There was a time when you either used synthetic materials or natural and which ever path you followed the two should never be mixed. The idea that something natural should be tainted by dare I say it….plastic! No no no…..But why? We don’t have to be so polarised in our treatment of materials. And well; plastic in its various forms isn’t a new material is it? It’s moving into the realms of collectible antiques and with that we are also becoming well aware of its durability. Apparently there is huge mass of plastic floating in the Pacific stubbornly refusing to decompose. Perhaps one day this floating mass rubbish will be recycled, up cycled and converted back into something useful again. I like to think that its become home to a whole range of sea creatures evolving in their own weird way but in the mean time here are some designers who have more logical thought process as regards mixing natural with synthetic.
Pictured above and seen here is Rawtation by Adi Zaffran Weisler
“As I was learning the industrial process of plastic rotational molding I discovered the potential for combining raw organic elements in the process. I tried creating a method where the meeting point between the organic and the synthetic is made by the rotational molding process without the need for cold joints or complex adjustments. The manufacturing process uses pruned branches, trunks and foliage combined with plastic which creates the joints.”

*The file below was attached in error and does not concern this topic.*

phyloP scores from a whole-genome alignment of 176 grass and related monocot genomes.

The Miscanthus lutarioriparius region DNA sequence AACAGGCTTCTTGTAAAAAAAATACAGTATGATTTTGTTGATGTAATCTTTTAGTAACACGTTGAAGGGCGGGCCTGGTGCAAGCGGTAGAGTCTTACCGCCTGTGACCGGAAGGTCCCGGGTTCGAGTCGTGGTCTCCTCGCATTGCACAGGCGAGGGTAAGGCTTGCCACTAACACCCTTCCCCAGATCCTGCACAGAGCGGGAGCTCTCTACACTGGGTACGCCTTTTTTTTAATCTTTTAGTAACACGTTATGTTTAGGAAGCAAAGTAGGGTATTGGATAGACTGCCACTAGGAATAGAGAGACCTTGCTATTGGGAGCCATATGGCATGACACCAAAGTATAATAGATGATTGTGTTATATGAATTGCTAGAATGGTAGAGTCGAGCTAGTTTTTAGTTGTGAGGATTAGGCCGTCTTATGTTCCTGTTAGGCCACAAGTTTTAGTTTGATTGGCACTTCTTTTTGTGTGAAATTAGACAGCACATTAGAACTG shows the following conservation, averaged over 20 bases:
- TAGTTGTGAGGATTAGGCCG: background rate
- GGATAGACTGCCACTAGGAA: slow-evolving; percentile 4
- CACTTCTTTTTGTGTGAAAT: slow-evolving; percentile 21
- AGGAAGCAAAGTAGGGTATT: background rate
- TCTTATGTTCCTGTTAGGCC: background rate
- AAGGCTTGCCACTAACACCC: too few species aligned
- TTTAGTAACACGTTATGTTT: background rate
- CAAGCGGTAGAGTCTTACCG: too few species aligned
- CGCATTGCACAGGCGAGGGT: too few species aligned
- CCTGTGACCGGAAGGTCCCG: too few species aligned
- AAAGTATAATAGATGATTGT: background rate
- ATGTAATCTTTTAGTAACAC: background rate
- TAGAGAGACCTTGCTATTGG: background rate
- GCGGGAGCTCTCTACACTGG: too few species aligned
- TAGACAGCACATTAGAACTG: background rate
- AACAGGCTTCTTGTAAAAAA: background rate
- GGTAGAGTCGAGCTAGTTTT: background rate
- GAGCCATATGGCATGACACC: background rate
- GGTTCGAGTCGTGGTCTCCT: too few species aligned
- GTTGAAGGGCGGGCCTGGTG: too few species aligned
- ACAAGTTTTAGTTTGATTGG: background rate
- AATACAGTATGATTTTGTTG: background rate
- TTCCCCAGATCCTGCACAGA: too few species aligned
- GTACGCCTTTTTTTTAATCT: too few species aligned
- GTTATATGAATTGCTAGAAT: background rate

TransPlastic by the Campanas’ brothers are pieces that use a combination of plastic and a Brazilian fibre called apui. Left unchecked apui wraps around and slowly suffocates the trees on which it grows. An so with a clever bit of irony and handicraft the fibre is reworked in wicker to “suffocate” the plastic chair. The Campanas’ brothers have continued to work with this fibre combining it with glass for their exhibition with Venini at Waddesdon Manor this year
Cordula Kehrer revives old plastic baskets use traditional weaving that appears to grow out of the tired and faded. Each basket is unique, they are all created from found baskets and each given their own individual treatment.
Moving onto less handcrafted work; Giancarlo Zema has created the Bright Woods collection for the Avanzini Group. These are a little more sophisticated than the other products here but quite subtle when the lights are turned off.The limited edition of 120 stools and 60 coffee tables are made from wood and resin with an integrated LED light.